By Zac Kieser and Donna Reish
Parallelism. Some days I can’t even spell it, much less explain it really well. Some grammar concepts are like that. They seem out of reach…until you get a really great example, like today’s Alice in Wonderland Punctuation Puzzle sentence. The moral of this paragraph:
1) Get a quick spelling trick for this word (like my “1-2-1”—one r; two l’s; one l) or learn to syllabicate really well: par/al/lel/ism—and remember that you divide between double consonants.
2) Teach using extremely strong examples of difficult concepts (like parallelism!).
That is what we are doing today….so here you go:
As Alice watched, the white rabbit pulled a watch out of his coat pocket, he glared at it, and leapt into an hole.
As Alice watched, the white rabbit pulled a watch out of his coat pocket, glared at it, and leapt into a hole.
The first problem we can spot in this sentence concerns the three phrases at the end of this sentence: pulled a watch out of his coat pocket, he glared at it, and leapt into an hole.
1. To fix this error, we need to discuss a concept called parallelism.
a. Parallelism can be defined as “the use of successive verbal constructions in poetry or prose that correspond in grammatical structure….”
b. Let’s discover what that definition means.
i. First, a successive verbal construction is a fancy phrase for either a pair or a list of three or more items.
ii. It could be something as simple as caterpillar, cat, and queen or as complex as infuriated a caterpillar, talked with a cat, and angered a queen.
c. The definition then says that the “successive verbal constructions” must “correspond in grammatical structure.” This could be simplified to say that the words or phrases in a list must remain consistent with each other.
d. An easy way to check whether words or phrases are consistent is to remove all words or phrases except one. If that one element makes sense with the rest of the sentence, then we can apply the same test to the next piece. If the sentence makes sense with all the words or phrases in the series, those items are parallel.
e. A few examples might help explain this further:
Alice infuriated a caterpillar, talked with a cat, and Alice angered a queen.
i. Is this sentence parallel?
a) Let’s check by removing all the other phrases except “infuriated a caterpillar.”
b) What happens when we place that with the first part of the sentence: Alice infuriated a caterpillar.
c) That makes sense, but let’s try the next one.
ii. First, we’ll remove “infuriated a caterpillar” and “Alice angered a queen.”
a) Then, we’ll try “talked with a cat”: Alice talked with a cat.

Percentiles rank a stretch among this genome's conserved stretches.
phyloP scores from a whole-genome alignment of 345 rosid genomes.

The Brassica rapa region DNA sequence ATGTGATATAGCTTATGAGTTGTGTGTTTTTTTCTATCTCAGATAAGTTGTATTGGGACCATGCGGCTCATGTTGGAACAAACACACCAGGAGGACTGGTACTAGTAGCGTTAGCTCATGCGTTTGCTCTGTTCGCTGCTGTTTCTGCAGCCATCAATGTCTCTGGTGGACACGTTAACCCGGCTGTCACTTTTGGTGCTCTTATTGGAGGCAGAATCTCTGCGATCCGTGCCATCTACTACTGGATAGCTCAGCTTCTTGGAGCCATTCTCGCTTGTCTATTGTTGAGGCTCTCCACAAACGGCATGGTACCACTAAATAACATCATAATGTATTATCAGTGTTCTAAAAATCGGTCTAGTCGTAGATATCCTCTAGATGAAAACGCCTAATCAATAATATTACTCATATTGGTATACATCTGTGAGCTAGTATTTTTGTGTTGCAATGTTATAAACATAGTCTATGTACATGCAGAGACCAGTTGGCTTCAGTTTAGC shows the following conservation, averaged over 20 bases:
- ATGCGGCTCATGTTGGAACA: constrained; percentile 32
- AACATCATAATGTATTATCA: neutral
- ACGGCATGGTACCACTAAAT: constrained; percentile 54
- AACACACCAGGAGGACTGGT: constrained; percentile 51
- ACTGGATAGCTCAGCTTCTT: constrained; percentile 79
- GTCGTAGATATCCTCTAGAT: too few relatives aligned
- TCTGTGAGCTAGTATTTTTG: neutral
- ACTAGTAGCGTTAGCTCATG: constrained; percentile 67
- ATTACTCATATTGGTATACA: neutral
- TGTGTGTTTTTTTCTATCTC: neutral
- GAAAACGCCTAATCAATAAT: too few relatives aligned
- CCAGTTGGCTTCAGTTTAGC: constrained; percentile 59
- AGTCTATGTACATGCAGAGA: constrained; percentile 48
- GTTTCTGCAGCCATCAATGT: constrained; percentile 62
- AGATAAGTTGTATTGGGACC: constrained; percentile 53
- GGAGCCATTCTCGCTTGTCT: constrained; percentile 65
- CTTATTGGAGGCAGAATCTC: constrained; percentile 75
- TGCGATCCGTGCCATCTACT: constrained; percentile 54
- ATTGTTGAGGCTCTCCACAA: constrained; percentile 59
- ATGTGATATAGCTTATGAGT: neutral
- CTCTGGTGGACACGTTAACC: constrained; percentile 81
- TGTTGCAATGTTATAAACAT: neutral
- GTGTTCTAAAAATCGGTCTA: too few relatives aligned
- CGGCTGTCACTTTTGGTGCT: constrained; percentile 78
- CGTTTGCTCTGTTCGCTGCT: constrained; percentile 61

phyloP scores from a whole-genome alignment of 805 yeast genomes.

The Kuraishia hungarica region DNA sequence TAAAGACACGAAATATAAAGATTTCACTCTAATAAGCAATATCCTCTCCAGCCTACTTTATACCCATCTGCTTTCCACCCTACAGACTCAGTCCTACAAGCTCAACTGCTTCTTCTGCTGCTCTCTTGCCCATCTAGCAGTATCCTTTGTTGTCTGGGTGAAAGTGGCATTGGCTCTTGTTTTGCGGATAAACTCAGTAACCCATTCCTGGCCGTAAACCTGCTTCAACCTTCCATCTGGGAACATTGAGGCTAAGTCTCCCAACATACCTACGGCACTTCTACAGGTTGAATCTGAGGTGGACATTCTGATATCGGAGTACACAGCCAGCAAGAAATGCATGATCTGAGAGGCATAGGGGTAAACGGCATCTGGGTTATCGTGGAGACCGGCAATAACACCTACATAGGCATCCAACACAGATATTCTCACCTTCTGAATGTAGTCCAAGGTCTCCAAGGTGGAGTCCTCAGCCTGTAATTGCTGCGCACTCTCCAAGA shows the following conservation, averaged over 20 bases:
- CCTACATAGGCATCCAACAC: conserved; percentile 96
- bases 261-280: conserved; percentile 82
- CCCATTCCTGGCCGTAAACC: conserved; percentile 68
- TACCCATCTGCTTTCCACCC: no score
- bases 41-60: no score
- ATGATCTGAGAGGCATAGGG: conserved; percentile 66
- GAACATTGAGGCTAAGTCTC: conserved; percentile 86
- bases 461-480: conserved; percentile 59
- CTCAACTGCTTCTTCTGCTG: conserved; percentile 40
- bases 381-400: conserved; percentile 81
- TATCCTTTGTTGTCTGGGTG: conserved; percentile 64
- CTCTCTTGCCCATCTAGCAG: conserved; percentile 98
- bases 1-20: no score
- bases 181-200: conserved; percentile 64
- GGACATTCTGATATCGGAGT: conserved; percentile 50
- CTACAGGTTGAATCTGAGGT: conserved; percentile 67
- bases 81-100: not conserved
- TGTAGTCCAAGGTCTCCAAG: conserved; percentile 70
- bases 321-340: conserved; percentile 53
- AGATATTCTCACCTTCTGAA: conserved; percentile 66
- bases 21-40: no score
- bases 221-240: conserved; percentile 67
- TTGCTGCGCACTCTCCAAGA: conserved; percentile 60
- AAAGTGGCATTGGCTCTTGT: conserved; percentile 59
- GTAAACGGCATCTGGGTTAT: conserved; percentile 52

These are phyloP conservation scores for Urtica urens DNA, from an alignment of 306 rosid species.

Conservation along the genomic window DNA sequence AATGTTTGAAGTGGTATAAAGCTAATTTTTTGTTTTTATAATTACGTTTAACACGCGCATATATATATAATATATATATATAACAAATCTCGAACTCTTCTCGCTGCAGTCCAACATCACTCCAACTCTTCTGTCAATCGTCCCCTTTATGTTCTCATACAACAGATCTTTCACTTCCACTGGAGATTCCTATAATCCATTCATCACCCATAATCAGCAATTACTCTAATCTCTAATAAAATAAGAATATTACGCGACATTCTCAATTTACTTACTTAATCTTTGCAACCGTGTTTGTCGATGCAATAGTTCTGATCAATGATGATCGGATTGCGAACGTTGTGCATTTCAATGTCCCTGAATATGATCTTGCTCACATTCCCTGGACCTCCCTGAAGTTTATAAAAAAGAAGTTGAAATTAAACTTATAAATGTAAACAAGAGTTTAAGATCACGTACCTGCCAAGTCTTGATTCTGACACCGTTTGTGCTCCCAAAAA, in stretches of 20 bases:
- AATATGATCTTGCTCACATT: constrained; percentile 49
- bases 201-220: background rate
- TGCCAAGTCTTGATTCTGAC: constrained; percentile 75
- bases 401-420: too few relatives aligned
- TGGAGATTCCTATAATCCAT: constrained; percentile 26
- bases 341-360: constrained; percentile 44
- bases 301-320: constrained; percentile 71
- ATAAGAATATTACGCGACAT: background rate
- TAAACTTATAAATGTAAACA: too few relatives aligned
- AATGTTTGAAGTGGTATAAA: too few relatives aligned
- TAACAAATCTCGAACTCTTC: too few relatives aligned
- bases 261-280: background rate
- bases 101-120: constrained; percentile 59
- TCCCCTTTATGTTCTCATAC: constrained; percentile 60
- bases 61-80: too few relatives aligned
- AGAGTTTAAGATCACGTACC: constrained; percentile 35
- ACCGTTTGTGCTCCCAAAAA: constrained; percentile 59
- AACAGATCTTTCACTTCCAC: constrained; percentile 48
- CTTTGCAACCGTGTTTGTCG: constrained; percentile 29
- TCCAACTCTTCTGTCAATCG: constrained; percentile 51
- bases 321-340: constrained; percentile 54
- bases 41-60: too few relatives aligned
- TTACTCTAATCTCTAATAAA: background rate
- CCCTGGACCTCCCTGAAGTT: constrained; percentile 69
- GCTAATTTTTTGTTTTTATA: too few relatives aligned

b) Since that works, we have just one more phrase to test.
iii. After we remove “infuriated a caterpillar” and “talked with a cat,” does “Alice angered a queen” work by itself? Alice Alice angered a queen. It does not, so we need to change the sentence.
iv. Let’s change the sentence to Alice infuriated a caterpillar, talked with a cat, and angered a queen. Does this new wording work? Let’s try it: Alice angered a queen. It certainly does, so our phrases are parallel!
3. Now, if we applied this test to our sentence, we would discover that the phrase “he glared at it” is not parallel with the other two phrases. (As Alice watched, the white rabbit he glared at it is not a sentence.)
4. After changing “he glared at it” to “glared at it,” let’s apply our test again: As Alice watched, the white rabbit glared at it. That makes sense!
B. Noun Markers (Articles)
The second and final problem in this sentence involves noun markers, also known as articles.
1. Articles are three extremely common adjectives—a, an, and the.
2. They usually come before nouns in the English language and tell which one.
Some handbooks call these noun markers because they mark a noun. That is, they tell you that a noun is coming.
Some call them articles, but there is nothing there for students to relate to, so I use both terms.
Some call them adjectives, but let’s just not….. 😉
When I call them noun markers, I tell students that they mark an upcoming noun. The noun could be right way (the apple), or it could be after some describers (adjectives), such as in the juice, crispy apple.
3. One of the only rules to remember regarding articles is this: a comes before words starting with consonant sounds, and an comes before words starting with vowel sounds.
A – a book, a door, a table, a lawn, a unicycle
An – an apple, an egg, an ink pen, an orchard, an hour
4. You probably noticed that in the first set of words, the word “unicycle” does not start with a consonant, and in the second set of words, the word “hour” does not start with a vowel.
5. The reason these words are in the “wrong” place is because words are placed with a or an based on their starting sound, not their beginning letter.
a. “Unicycle” starts with a y sound so a is placed before it
b. “Hour” starts with an ow or o sound so an is placed before it.
6. Applying what we have discussed to our sentence, is an hole correct? At first glance, it might seem correct, but what sound does hole start with? It begins with a wh or w sound which is a consonant sound. That means a should be placed before it.
Bringing everything together, the correct sentence is:
As Alice watched, the white rabbit pulled a watch out of his coat pocket, glared at it, and leapt* into a hole.
*Leaped would also be a correct past tense of the verb leap; leaped and leapt are both acceptable.
Today’s Punctuation Puzzle sentence comes from a student writing assignment found in the Alice in Wonderland Twice-Told Tale downloadable writing product coming out this fall of 2017. This Punctuation Puzzle was written by Zac Kieser and Donna Reish.
Love and hope,
P.S. What Punctuation Puzzles have stumped you lately? We can elaborate on those concepts in upcoming ones if you let us know!